Not far from Ilkeston in Derbyshire is a large swathe of land surrounding Shipley Lake. At the time of writing, it is being redeveloped for housing, having lain derelict since 2007. For twenty years prior to that, it was the American Adventure Theme Park.
Up until the late 1970s, the site was a coal mine. After the decline in that industry, the National Coal Board partnered with Derbyshire County Council in the mid-1980s to create Britannia Park, a British-themed tourist attraction celebrating all that is great about Britain. A company called KLF Group (nothing to do with the music act of the same name) spent millions of pounds creating a grand park with themed zones such as Adventureland and Wonderland, as well as eight “British Genius” pavilions. The idea for the pavilions was that British companies could pay for one to promote their product to the public and the expected influx of tourists from around the world.
Opening day of Britannia Park arrived on 27th June 1985. Boxing legend Henry Cooper was the star guest booked to perform the opening. There was a fly past from Concorde on the day. Everything seemed set for the park to be a roaring success. Only it wasn’t finished in time for the opening day. Some parts were open, but the rest was just a muddy mess. Also, the Great British Summer weather (pouring rain) unsurprisingly didn’t tempt people around the world to flock to Derbyshire to walk around a half-built theme park while getting thoroughly soaked.
With visitor numbers plummeting and debts piling up, Britannia Park closed in late 1985, and two of the men behind the park were later jailed for fraud. In 1986, Derbyshire County Council bought the site and then sold it to Granada, the media and catering company more famous for television and motorway service stations. They discarded the British element of the theme park in favour of a more glamorous American theme, and The American Adventure opened in 1987.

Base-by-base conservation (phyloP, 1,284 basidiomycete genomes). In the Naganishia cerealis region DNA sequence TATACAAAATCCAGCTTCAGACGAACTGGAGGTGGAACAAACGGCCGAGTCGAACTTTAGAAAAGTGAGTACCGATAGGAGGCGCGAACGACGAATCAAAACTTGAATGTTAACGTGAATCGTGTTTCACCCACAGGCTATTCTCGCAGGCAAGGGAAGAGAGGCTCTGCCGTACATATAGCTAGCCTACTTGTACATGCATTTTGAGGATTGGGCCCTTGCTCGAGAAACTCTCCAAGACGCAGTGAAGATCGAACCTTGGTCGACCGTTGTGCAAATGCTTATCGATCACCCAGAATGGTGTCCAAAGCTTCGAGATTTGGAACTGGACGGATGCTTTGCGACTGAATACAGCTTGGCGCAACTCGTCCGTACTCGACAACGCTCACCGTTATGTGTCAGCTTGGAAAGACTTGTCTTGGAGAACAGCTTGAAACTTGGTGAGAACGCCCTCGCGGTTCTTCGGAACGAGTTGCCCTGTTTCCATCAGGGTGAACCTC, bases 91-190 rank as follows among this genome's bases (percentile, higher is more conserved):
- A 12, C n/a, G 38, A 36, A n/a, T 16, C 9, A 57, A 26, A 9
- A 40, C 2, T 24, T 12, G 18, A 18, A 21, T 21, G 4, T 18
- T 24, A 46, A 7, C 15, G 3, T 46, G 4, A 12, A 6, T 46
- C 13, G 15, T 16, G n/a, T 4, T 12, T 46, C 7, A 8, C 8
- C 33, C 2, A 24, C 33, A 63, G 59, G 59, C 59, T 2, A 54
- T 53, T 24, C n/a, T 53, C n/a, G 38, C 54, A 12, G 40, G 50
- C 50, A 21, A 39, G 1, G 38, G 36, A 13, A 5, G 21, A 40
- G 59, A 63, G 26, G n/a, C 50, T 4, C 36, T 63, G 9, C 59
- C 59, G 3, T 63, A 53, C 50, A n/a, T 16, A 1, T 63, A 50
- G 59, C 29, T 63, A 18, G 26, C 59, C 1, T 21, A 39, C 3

Attractions at the park included the Runaway Mine Train, a Ferris wheel whose carriages resembled covered wagons and the Cherokee Falls log flume, which once had the biggest drop in the country. The park expanded further in 1989 with the addiction of the Missile rollercoaster, which was formerly located at the 1988 Glasgow Garden Festival as the Coca-Cola Roller Coaster. After various changes of ownership in the 1990s and with increased competition from the Alton Towers and Drayton Manor theme parks, The American Adventure finally closed forever in 2007. The site was cleared for redevelopment in the intervening years. Recently, someone started a petition for the now-demolished park to be re-opened, which got some 10,000 signatures, as well as publicity in the local press, but it was never likely to happen.
I visited the park twice in my lifetime, in 1990 and again around 1993. I’d be delighted to regale you with tales of the park, and all my memories of both of the visits, but I can hardly remember a thing about it, to be perfectly honest. I remember going on the log flume, and the Runaway Mine Train, and that’s about all. There are some pictures, though. These were all taken in 1990.
- More information about Britannia Park (Heanor & District Local History Society)
- Photos of the site after closure (2008) (derelictplaces.co.uk)
- In-depth detail about the rise and fall of The American Adventure Theme Park (The Abandoned Carousel)